Butcher Bar

It’s the end of March and, here in New York, it’s actually snowing. Whatever happened to “in like a lion, out like a lamb”? While the weather may be distressing, the meal I ate this morning certainly was not. If you’re looking for a unique answer to “where can we go to brunch?” in Queens, Butcher Bar is it.

butcher bar burnt ends and scrambled eggs

burnt ends and scrambled eggs

This borough has been experiencing a sharp influx of hipsters. Brooklyn transplants have been making their way across the county line to settle in Astoria, Long Island City, and, now, my dear Sunnyside. Butcher Bar is precisely designed for the newcomers. It’s an organic, sustainable barbecue joint with a quaint, yet plain interior. I’ve never been to the proper South, but I imagine this is the type of place you’d find in Austin, TX. These new Queens-bound millennial types enjoy this kind of thing, and I can guess that Butcher Bar has capitalized on their sensibilities.

That’s not a bad thing, of course–especially when the quality of meat and dining experience feels unparalleled to anywhere else in the neighborhood.

This morning, MDP and I wanted something different for brunch and decided to take the subway to Astoria. Butcher Bar is just a few blocks away from the N/Q 30th Avenue stop, so we hiked through the falling snow to find the lauded restaurant (it has a four-star rating on Yelp, which is pretty good considering that people love to complain on this site).

butcher bar brisket hash

brisket hash

Butcher Bar only recently began to serve brunch. Their menu is chocked full of egg dishes, with the occasional pancake item making an appearance. But the real star of the menu is the meat. Butcher Bar only sells the finest grass-fed meat, and the sheer quality of their cut selections is readily apparent in their offerings.

MDP opted for the brisket hash, while I ordered the burnt ends with scrambled eggs. Both dishes were incredible and accompanied by a complimentary alcoholic beverage of our choice (sangria, cocktail, beer). Let’s start with the brisket hash, which features diced potatoes and peppers with–you guessed it–brisket mixed in. It’s covered with a white gravy and an egg on top. MDP seemed to enjoy it, and I had a taste and agree that it was top notch. My burnt ends were phenomenal. They were silky, smooth, and very flavorful. The burnt ends were situated atop scrambled eggs with a layer of cheese, to my delight. Expertly cooked potatoes and mixed greens also came with our selections.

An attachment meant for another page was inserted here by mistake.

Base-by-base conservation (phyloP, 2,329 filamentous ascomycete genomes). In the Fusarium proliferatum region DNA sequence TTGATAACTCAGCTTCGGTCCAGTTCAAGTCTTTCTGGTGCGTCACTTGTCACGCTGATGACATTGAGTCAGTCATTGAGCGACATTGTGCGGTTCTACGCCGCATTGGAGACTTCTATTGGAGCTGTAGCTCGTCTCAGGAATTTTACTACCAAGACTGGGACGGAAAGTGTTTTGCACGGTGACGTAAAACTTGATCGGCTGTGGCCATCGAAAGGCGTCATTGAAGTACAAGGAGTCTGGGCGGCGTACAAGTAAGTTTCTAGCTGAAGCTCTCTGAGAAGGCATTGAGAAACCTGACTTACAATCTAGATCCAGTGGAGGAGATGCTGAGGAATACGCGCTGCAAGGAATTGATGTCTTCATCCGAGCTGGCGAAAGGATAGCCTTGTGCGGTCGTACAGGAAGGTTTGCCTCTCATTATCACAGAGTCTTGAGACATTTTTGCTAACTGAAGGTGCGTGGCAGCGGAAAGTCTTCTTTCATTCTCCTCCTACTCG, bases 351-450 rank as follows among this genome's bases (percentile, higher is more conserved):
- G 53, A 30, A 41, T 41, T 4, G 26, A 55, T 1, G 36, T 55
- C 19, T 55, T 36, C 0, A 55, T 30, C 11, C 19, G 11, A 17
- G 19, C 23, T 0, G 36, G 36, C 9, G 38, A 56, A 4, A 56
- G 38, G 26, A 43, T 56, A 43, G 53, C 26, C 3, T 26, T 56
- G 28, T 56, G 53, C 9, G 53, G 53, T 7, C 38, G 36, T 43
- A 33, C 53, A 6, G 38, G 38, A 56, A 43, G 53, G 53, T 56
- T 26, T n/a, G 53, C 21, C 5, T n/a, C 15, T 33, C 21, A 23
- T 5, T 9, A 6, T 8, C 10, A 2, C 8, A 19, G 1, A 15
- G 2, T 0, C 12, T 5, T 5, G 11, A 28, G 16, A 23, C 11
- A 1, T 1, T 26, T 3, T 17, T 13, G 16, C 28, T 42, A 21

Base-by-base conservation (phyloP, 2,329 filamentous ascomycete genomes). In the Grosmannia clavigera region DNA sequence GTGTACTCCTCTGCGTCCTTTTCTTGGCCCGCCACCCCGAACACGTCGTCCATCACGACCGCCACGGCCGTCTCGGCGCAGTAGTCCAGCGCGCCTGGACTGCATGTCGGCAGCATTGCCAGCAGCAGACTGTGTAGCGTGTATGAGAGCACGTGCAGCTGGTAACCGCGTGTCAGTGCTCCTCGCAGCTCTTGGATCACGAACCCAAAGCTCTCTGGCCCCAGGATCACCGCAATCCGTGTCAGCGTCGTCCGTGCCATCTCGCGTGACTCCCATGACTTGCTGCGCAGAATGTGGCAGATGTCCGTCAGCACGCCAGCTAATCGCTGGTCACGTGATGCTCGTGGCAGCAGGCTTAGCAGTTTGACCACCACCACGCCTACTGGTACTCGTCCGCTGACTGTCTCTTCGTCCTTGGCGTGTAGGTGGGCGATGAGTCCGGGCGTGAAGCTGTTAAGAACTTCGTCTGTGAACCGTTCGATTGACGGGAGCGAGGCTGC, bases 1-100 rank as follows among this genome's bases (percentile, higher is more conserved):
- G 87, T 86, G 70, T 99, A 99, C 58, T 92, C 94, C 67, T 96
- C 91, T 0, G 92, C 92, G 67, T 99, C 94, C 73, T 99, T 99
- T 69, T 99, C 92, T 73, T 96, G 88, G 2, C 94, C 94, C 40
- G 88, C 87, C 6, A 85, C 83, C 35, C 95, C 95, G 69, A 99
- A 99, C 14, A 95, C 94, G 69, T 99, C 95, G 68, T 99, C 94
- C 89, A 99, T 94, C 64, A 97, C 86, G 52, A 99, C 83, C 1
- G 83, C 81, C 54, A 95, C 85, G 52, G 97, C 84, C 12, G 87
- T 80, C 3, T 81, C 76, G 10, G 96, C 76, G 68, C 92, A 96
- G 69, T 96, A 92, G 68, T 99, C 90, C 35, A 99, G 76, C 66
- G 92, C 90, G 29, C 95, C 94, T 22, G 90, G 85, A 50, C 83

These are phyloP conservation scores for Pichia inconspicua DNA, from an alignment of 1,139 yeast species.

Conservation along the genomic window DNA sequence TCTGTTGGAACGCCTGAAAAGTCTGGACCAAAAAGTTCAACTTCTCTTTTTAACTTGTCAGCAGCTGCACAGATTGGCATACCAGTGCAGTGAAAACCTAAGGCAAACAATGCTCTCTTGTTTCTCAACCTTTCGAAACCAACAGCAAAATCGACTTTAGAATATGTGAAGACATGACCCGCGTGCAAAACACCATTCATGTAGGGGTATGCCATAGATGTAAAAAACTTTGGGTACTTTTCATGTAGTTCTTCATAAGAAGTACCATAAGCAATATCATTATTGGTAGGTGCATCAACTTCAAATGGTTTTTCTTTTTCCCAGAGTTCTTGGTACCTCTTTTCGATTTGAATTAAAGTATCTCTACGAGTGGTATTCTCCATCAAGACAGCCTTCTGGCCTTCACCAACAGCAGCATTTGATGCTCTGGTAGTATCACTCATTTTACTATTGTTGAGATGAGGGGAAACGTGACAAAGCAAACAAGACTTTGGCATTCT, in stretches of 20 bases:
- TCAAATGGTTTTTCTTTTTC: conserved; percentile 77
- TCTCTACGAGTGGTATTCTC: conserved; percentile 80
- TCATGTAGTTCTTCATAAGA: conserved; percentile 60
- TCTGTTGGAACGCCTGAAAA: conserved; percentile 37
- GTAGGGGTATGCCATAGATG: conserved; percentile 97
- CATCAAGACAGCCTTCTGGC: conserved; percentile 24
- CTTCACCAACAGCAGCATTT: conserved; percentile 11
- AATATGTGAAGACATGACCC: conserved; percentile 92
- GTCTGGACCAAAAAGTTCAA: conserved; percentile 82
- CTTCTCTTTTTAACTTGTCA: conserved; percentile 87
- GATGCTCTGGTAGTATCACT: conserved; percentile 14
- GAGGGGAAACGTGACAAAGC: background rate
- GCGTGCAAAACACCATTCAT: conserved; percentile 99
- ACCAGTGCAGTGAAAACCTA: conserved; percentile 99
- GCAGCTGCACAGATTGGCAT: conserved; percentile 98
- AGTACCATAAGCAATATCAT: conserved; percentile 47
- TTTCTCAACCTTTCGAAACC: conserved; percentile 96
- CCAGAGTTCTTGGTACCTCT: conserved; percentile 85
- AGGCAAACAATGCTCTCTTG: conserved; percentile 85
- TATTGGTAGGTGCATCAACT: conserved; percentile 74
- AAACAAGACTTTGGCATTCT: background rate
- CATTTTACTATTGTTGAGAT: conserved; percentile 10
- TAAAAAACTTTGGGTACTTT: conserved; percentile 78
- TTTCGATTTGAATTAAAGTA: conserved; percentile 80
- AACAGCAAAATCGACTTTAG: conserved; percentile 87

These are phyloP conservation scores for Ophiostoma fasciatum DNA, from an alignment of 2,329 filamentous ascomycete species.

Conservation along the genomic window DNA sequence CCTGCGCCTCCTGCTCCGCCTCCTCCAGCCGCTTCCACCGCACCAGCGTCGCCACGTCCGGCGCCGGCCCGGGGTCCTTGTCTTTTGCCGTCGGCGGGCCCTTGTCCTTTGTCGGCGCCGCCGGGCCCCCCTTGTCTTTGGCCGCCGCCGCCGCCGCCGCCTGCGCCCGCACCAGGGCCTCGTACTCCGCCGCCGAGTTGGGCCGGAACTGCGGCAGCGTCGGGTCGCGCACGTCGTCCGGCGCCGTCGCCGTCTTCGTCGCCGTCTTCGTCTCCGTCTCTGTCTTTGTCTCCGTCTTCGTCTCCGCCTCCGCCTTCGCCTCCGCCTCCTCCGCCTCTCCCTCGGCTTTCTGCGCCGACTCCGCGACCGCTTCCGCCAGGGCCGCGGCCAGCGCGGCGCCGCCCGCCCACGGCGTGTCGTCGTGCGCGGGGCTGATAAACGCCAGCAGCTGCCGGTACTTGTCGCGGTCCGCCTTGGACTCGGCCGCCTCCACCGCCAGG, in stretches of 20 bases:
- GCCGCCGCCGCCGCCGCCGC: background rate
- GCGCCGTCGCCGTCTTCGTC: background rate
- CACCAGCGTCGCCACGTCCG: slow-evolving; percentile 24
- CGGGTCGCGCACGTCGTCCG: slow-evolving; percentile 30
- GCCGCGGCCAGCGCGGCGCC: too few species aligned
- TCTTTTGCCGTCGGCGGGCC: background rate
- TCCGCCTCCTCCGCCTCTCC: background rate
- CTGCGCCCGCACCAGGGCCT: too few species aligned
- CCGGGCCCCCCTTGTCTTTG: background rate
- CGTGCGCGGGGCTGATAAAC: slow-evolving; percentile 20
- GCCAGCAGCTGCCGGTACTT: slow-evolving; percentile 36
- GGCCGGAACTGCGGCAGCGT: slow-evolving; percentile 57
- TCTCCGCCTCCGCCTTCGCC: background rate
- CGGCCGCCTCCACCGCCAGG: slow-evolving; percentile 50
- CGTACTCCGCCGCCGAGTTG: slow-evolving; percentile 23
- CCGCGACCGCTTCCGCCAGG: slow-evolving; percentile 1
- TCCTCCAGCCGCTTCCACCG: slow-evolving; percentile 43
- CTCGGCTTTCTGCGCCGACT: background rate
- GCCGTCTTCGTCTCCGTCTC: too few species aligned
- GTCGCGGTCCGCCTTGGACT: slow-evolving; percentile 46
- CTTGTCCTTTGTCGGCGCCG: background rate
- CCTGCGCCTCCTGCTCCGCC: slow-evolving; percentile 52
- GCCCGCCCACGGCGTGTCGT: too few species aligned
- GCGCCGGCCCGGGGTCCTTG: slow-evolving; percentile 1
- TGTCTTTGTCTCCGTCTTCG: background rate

In addition to the mains, we got the creamy macaroni and cheese as a side dish. I found the simplicity of the dish to be satisfactory, but MDP wasn’t as impressed by it. The pasta was drenched in a delicious cheese sauce, and paprika was sprinkled on top.

butcher bar creamy macaroni and cheese

creamy macaroni and cheese

At the end of our meal, the lovely waitress asked if we’d like a piece of apple cake on the house. I enthusiastically said yes, and she brought us a sliver of the cake. It featured a drizzle of caramel on top, and the rare apple piece inside the cake. Despite the lackluster showing of fruit, I found the crust to be thick and authentic tasting. I was pleased with this addition to our meal.

I’d say that the value of brunch at Butcher Bar is amazing. Although the burnt ends with eggs plate cost $18 or so, it came with 10 – 15 pieces of meat and the plate was filled to the brim with food. The cocktail I ordered would have been $10 a la carte, and I quite enjoyed it. Plus, let’s not forget the apple cake that was a surprising finish.

Even if you’re not a Queens dweller, I’d suggest making the trip to Butcher Bar for brunch or even dinner. If they can serve up masterfully crafted dishes for the Saturday-Sunday morning set, I’m confident in their ability to do this during the evening, as well.

Butcher Bar
37-10 30th Avenue (between 37th and 38th streets)
Astoria, NY
Take the N/Q to 30th Avenue and walk north several blocks. It’s on the east side of the street.


Neely’s Barbecue Parlor

You might find Neely’s Barbecue Parlor on Yelp, and, due to so-so reviews, cross it off your list of barbecue options to try. You’d be sorely mistaken. Neely’s is quite good and well worth the trek off the beaten path.

neely's pecan pie

pecan pie

Located on First Avenue and 62nd Street, Neely’s is not what you’d expect in a typical barbecue joint. A few steps up the stairs by the entrance and you’ll find a lounge area near the bar where patrons sip drinks like Dad’s Day Off (an excellent combination of Jim Beam, lemonade and maple syrup) or green tomato sangria, and munch on Neely’s fare. Down a dim corridor where Neely’s staff warmly greet you are a number of break-out dining rooms with ornate furnishings. It’s not the well-lit, basic table-and-chair set-up of Hill Country, by any measure. No, Neely’s is something special.